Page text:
August 21, 2018

Congratulations, you are now a Sales Manager!

It is now time to cultivate the necessary skills to lead a team of your own.

As a first-time Sales Manager, you will likely experience a steep learning curve.

Do you sometimes feel as though you are expected to already know the ins and outs of this new role?  Does it seem like you are working harder than ever, without seeing results? 

Sales Manager Facing Challenges

If so, you are not alone.

Keep reading to learn about the top five challenges of first-time sales managers, and how to overcome them to lead your team more effectively—starting today.

The top five challenges of first-time sales managers are:

1. The Increased Pressure to Perform

As a brand-new sales manager, it is natural to want to demonstrate that you are equal to the task and ready for this new opportunityn.  It can certainly be nerve-wracking!

First-Time Sales Managers Oversight

Remember, there is a very good reason you were chosen for this role: the decision-makers in your organization believe in your abilities.  Developing your leadership skills is a journey – the more experience you gain, the more you will learn and grow.

For now, it is important to lay out clear goals and standards with your supervisor.  When everyone involved knows what to expect, you are much more likely to meet your goals.

2. Developing a New Set of Soft Skills

In your past position(s), you may have only been in charge of yourself and your own tasks.  Now, you have taken on the role of a leader who’s supposed to motivate others to accomplish their goals.

Business People Talking Challenges First-Time Sales Managers

As you guide your team, it is important to stay one step ahead and discern the kind of attention and support each of your employees require.

It is your responsibility to actively listen and read between the lines so each team member can feel supported and make their best contributions to the team goals.

Your employees want to hear from their sales manager on a regular basis, and they want to feel heard. To facilitate clear communication with your team members, always be direct and very specific.

You might support your team members and keep them focused by holding brief daily meetings.  When everyone presents their daily tasks to the team, they set their daily focus and cultivate an understanding of how everyone’s tasks fit into the overall team goals.

Also, consider scheduling one-on-one meetings to regularly connect with each team member.  The frequency that works best for each employee for these meetings will probably be different, so ask what works best for them.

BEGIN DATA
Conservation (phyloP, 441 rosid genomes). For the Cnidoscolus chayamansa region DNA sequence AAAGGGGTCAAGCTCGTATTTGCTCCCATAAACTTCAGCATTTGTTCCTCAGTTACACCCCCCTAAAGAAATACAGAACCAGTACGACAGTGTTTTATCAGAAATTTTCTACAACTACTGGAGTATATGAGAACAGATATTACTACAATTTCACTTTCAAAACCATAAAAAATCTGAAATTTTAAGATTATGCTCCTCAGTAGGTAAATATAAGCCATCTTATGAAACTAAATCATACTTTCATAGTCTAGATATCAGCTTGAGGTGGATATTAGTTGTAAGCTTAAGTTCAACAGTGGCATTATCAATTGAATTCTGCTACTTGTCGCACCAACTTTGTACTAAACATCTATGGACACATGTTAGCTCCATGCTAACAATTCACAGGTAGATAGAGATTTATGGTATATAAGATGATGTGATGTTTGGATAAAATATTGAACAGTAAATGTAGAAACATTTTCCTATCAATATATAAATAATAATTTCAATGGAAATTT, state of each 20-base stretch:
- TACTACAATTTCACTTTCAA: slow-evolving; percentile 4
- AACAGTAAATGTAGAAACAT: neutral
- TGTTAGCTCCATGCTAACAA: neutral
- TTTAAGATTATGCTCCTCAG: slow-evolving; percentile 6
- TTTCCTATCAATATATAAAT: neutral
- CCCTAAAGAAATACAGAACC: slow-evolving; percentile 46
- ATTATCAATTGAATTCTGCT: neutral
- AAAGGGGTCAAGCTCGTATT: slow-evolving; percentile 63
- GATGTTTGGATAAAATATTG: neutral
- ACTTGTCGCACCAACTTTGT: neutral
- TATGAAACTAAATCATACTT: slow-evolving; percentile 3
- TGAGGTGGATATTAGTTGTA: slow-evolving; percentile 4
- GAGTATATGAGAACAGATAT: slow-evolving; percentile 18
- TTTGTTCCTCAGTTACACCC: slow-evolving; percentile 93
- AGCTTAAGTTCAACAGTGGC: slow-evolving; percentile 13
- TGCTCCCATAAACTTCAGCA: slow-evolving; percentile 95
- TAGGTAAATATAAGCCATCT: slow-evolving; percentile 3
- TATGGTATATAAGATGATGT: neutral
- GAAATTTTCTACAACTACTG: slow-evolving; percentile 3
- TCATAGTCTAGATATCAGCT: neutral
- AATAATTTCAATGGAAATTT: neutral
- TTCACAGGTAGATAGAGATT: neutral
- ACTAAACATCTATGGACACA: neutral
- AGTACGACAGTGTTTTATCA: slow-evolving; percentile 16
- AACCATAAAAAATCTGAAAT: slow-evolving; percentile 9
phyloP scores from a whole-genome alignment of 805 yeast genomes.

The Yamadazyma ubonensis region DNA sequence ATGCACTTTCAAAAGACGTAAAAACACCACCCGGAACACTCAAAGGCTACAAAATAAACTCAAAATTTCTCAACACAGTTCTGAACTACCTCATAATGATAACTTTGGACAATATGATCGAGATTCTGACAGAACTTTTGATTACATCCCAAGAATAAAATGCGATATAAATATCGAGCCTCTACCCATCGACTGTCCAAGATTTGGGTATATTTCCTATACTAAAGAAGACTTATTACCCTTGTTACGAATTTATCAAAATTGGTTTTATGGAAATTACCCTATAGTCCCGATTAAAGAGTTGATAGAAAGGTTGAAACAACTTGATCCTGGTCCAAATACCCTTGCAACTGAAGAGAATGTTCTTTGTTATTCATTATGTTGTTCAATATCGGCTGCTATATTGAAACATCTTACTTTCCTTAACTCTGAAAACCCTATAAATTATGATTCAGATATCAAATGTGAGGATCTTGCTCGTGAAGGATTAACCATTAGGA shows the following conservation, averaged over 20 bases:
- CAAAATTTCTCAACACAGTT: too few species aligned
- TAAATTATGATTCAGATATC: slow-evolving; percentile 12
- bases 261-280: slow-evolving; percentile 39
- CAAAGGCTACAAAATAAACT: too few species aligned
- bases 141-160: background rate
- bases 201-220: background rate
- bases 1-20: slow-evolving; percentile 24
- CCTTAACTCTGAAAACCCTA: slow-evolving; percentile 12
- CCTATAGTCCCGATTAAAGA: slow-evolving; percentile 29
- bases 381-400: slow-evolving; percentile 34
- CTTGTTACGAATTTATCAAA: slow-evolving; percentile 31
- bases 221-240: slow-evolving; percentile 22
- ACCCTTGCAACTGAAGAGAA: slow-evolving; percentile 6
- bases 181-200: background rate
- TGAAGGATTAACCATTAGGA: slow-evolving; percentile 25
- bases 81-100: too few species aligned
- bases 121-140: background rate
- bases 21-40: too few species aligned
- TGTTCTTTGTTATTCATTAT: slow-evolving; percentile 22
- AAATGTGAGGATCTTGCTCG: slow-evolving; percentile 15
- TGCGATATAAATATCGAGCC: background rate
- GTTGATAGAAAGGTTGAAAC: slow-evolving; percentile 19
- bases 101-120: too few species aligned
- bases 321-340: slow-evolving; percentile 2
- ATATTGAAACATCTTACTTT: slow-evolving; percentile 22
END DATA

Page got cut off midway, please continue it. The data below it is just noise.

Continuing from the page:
3. Managing Your Time

One of the most common challenges for first-time sales managers is learning to juggle their own tasks with the seemingly-endless responsibilities of overseeing their new team.  Over time, you will learn how best to split your time, but always keep in mind that your team comes first.

Be sure to position yourself as someone who is always available to your team.

Start by setting aside blocks of time in your calendar for your own tasks and letting your team know when you will be unavailable.  This signals that being available for your team is your default, and they will appreciate knowing what to expect from you and your schedule.

When you are open and available for communication with your employees, they will feel comfortable coming to you to talk something through.  This also keeps you from slipping into the role of the dreaded micromanager.

4. Making the Transition from Co-worker to Supervisor

If you have been promoted internally to your new sales manager role, you will likely have former co-workers reporting to you.  Even among the many challenges of first-time sales managers, this one can feel particularly awkward.

It can be tempting to treat some co-workers differently based on who you connect with most naturally.  For example, do not fall into the trap of letting your former co-workers (or your top sellers, for that matter) get away with using their own sales techniques rather than your company’s established selling protocol.

Consistency is a key to effective management.  Your employees will quickly notice they are being treated differently than their colleagues, which erodes morale.

Be sure to address your team members directly about your new role as sales manager, and assure them you are still part of the team while establishing yourself as a communicative, consistent leader from the very beginning.

5. Hiring and Firing

Bringing new team members on board, and knowing when to let them go, is one of the more significant challenges of first-time sales managers.

Discussion Among First Time Sales Managers

When making hiring decisions, it is important to evaluate possible candidates holistically.

From past sales experience to their ability to fit into the company culture, always view your candidates as the unique and evolving people they are.  What can these candidates bring to your team beyond their skill sets?

Also, consider giving candidates a small project to see how well they perform, communicate and interact with your team.

When you have decided to let someone go, prepare everyone as best as you can to fill in the gaps in your team’s workload.  Be as transparent as possible and encourage a culture of open communication when addressing your team about the termination. Also, invite your employees to come to you privately with any concerns or feedback.

It is natural for a first-time sales manager to have questions about hiring and firing, so do not hesitate to ask other managers or your company’s HR team for help or advice.

In Summary

Above all, never be afraid to ask for help.

You are likely feeling significant pressure to have all the answers in your role from the very beginning, but it is perfectly okay if you do not.

As you take on this new professional challenge, never stop seeking out the knowledge you need to help your team succeed.